John’s Note: David Hale, co-founder of Knight and Hale Game Calls in Cadiz, Kentucky, also co-produces the “Ultimate Hunting” TV show. Each year he travels the country doing TV shows and videos for Commonwealth Productions. When Hale and his partner Harold Knight go hunting, they have to produce animals for TV and video, and they use motion-sensor cameras to accomplish this task. As Hale explains, “We’ve been using motion-sensor cameras ever since they first came to the market.”
David Hale has used motion-sensor cameras for years, because he says, “I felt it was a good way to inventory the animals I had on my property.
I’ve found that many hunters spend hundreds and maybe thousands of hours hunting trophy bucks that don’t exist on their properties. So, I’ve learned that by using motion-sensor cameras, I can determine if a piece of property has the size of buck that I want to hunt before I ever hunt that land.”
When Hale and Knight film their TV show, they only have 2 to 7 days to take a trophy buck. They utilize motion-sensor cameras to locate and harvest that buck within this short time.
Hale reports that, “Once we’ve established that there is a trophy buck on our property, we use trail cameras with Nikon DX macro lens to pattern that buck, so that we know where he’s bedding and feeding, the trails he uses in-between, and the time of day he’s walking those trails. The critical key to being able to find and set-up a hunting pattern for a trophy buck is getting the cameras into position to give you the information you need well ahead of the hunt.”
Hale uses cameras both in state and out-of-state, placing them at every feeding station. He prefers to have the cameras in place and working for about 2 months before he hunts. He says, “One of the things I’ve learned is that many times, deer will change their movement patterns before you hunt them.” This change makes the information gleaned from the cameras, 2 to 3 days before the hunt, the most-critical information for the success of the hunt. If the deer change their movement patterns, “Then we need someone to move the cameras, and find the deer before we get there.”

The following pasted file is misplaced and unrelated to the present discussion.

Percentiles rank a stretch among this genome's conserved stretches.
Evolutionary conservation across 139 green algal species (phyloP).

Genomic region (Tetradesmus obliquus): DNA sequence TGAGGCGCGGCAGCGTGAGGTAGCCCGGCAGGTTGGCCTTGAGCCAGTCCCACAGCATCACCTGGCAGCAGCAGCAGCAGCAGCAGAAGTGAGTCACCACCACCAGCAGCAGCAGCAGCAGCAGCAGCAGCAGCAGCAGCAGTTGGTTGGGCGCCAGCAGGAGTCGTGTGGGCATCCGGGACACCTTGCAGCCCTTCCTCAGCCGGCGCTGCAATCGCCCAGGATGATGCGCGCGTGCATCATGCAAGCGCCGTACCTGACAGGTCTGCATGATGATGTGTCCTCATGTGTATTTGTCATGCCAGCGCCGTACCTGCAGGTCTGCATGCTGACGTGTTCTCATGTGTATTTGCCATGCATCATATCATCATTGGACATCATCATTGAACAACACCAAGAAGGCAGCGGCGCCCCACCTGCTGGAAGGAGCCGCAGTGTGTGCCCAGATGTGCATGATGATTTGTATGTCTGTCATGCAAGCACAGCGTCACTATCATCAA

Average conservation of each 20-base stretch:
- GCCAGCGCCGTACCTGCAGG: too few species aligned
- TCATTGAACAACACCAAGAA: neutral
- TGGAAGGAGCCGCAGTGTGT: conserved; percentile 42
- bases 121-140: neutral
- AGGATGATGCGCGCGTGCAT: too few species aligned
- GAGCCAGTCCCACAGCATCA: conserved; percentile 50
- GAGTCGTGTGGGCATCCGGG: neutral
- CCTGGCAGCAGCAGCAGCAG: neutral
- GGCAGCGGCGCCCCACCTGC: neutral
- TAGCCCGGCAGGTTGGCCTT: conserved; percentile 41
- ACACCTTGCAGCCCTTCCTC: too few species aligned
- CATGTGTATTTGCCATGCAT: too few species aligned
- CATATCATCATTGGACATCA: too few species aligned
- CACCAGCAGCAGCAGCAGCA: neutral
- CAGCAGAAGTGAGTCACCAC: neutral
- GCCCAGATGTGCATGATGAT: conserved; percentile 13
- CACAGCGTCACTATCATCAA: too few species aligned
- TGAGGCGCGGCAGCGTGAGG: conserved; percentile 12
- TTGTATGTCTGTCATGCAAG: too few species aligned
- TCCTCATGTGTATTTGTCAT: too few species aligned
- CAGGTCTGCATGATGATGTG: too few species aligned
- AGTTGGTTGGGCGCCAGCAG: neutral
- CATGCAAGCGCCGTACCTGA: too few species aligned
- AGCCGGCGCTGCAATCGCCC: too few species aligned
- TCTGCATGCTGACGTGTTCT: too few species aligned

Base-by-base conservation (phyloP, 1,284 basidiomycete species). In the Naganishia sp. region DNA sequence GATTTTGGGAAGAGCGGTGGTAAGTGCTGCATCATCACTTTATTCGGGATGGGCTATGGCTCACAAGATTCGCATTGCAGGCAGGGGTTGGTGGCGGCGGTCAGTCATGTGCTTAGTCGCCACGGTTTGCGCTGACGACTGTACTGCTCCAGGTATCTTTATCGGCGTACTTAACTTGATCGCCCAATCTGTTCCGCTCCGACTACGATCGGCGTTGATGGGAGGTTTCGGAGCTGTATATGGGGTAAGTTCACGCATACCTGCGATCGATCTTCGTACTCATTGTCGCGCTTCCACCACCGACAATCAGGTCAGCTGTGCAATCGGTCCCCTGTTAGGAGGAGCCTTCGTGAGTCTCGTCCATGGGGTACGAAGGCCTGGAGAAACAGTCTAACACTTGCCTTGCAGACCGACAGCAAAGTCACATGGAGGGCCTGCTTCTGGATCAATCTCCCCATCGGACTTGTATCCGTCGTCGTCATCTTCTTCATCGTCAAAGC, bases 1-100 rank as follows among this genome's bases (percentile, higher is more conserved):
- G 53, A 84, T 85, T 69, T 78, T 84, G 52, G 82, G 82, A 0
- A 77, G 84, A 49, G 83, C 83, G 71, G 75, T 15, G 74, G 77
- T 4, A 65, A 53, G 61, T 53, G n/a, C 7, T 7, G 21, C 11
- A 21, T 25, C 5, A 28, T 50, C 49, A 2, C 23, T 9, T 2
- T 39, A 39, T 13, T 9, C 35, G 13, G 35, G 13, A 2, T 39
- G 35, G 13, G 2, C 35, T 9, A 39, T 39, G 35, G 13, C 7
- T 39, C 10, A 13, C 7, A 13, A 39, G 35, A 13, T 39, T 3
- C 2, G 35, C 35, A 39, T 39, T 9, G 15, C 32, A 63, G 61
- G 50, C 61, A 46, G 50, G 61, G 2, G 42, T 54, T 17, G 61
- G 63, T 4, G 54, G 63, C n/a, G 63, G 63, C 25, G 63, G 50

Hale prefers using digital cameras, since they produce many-more photos than a film camera will without having to change film and cost far less to operate than a film camera. With a digital camera, Hale says, “I can get 200 to 300 photos in several days without having to return to the camera site and leave human odor on the way to the camera and coming away from the camera. The fewer trips you have to make to your camera, the less odor you leave in the woods, and the less you disturb the deer, which results in the information that you get from the cameras being much more reliable.”
To learn more about hunting deer, get John E. Phillips’ new eBooks “How to Hunt Deer like a Pro,” “PhD Whitetails,” and “Deer and Fixings.” Click here to get these book.
About the Author
John Phillips, winner of the 2012 Homer Circle Fishing Award for outstanding fishing writer by the American Sportfishing Association (AMA) and the Professional Outdoor Media Association (POMA), the 2008 Crossbow Communicator of the year and the 2007 Legendary Communicator chosen for induction into the National Fresh Water Hall of Fame, is a freelance writer (over 6,000 magazine articles for about 100 magazines and several thousand newspaper columns published), magazine editor, photographer for print media as well as industry catalogues (over 25,000 photos published), lecturer, outdoor consultant, marketing consultant, book author and daily internet content provider with an overview of the outdoors. Click here for more information and a list of all the books available from John E. Phillips.